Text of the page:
The first UK conference dedicated to implementation science was launched by NIHR CLAHRC South London on 19 July at King’s College London. It was organised by the Centre for Implementation Science at the CLAHRC and was supported by the UK Implementation Society.
Under the theme ‘Strengthening partnerships between researchers, health professionals and policy makers’, the conference brought together 116 applied-health researchers and policy makers from 16 countries, including Australia, New Zealand, Nigeria, South Africa, Sweden, the UK and USA, to share how best to implement evidence-based practice and clinical research within health and social care.
The conference featured three plenary speakers:
• Helen Cherry, a registered nurse who has worked at a senior level within the NHS, private healthcare and voluntary sector. Helen approached the topic of implementation as a person with a defined disability, a patient and carer, reflecting on the meaning of patient and public involvement and some of the barriers to contributing to translating evidence into practice.
• Dr Kathryn Oliver, associate professor of sociology and public health at the London School of Hygiene and Tropical Medicine, who explored some of the challenges in conducting collaborative and co-productive research, and the implications for how we use this knowledge.
• Dr Brian Mittman, a senior research scientist at the Kaiser Permanente Southern California Department of Research and Evaluation and senior scientist at the VA Centre for Healthcare Innovation, Implementation and Policy at the US Department of Veterans Affairs. In his lecture, Dr Mittman explored the latest innovations in methods for complex healthcare interventions.
There were 31 oral presentations of implementation research grouped under five themes: implementation analyses; advances in implementation methodologies and capabilities; stakeholder and service user engagement; implementation frameworks; and global implementation science.
In addition, there were 40 poster presentations on topics as varied as an economic analysis of interventions on glycaemic control in Type-1 diabetes; evaluating the implementation of an anti-stigma intervention for Mexican psychiatric trainees; understanding the uptake of a fall prevention service; and a review of menu labelling interventions to support healthy food choices.
There were four prizes awarded for the best oral and poster presentations, in association with BMC, the publisher of the journal Implementation Science. They were:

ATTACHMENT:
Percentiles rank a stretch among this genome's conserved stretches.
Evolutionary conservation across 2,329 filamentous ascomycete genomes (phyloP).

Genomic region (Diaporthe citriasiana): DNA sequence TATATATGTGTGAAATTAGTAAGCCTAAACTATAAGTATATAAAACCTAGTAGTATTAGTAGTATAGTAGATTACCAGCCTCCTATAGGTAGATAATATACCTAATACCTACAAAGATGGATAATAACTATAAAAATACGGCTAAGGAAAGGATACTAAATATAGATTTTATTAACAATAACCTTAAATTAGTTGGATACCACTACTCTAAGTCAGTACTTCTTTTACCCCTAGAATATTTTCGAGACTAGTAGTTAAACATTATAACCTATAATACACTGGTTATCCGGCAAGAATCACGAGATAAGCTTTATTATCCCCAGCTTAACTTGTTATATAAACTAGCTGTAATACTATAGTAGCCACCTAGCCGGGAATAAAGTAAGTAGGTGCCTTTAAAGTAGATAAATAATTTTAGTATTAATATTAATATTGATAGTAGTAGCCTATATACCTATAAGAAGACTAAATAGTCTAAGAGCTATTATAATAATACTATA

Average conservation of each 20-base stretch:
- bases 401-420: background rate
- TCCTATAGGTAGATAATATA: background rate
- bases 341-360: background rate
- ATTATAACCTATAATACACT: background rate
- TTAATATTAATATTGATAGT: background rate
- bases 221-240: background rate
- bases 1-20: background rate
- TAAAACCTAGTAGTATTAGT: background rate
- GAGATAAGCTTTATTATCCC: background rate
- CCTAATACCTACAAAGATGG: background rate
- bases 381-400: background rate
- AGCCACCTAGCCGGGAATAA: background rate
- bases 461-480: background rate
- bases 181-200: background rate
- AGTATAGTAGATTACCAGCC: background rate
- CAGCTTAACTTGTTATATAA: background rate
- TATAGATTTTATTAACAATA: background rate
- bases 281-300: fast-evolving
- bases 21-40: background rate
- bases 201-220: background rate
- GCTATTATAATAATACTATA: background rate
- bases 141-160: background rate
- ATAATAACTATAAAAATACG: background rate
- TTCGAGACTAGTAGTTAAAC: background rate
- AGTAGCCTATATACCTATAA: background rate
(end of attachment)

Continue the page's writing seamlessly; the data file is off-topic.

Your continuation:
• Best oral presentation: Marie-Therese Schultes, from the University of Vienna and University of North Carolina at Chapel Hill for her presentation on ‘Competences for implementation science and implementation experts’ sources of expertise’
• Runner up for oral presentation: Felix Gradinger, from Torbay and South Devon NHS Foundation Trust, Plymouth University for his presentation on ‘Squaring the translational circle: co-producing knowledge for action using a researcher-in-residence model’
• Best poster: Shalini Ahuja, King’s College London and CLAHRC South London for her poster on ‘Meeting reporting needs for integrated mental health care – findings from WHO Atlas 2017’
• Runner up in the poster category: Nicole Votruba, King’s College London and CLAHRC South London for her poster on ‘Evidence to policy: A theory review on frameworks and models for evidence and policy interrelations in mental health’.
Comments from delegates included:
‘Intellectually stimulating, great place to meet new people and share ideas’
‘Great plenary sessions. Especially appreciated the patient voice to open the conference’
‘Good plenaries; well-themed parallel sessions; diverse and international delegates’
‘A nice mix of academic and practice/practitioner perspectives [and a] friendly atmosphere’
‘Good, relevant content and good balance of “thought leadership” and practical tips’
The conference built on the concepts explored in our Implementation Science Masterclass, which is now in its fifth year, and was held on the preceding two-days.
Plenary lecture slides
• Patient and public involvement: What does it really mean? Helen Cherry
• Does co-production improve our research and practice? Kathryn Oliver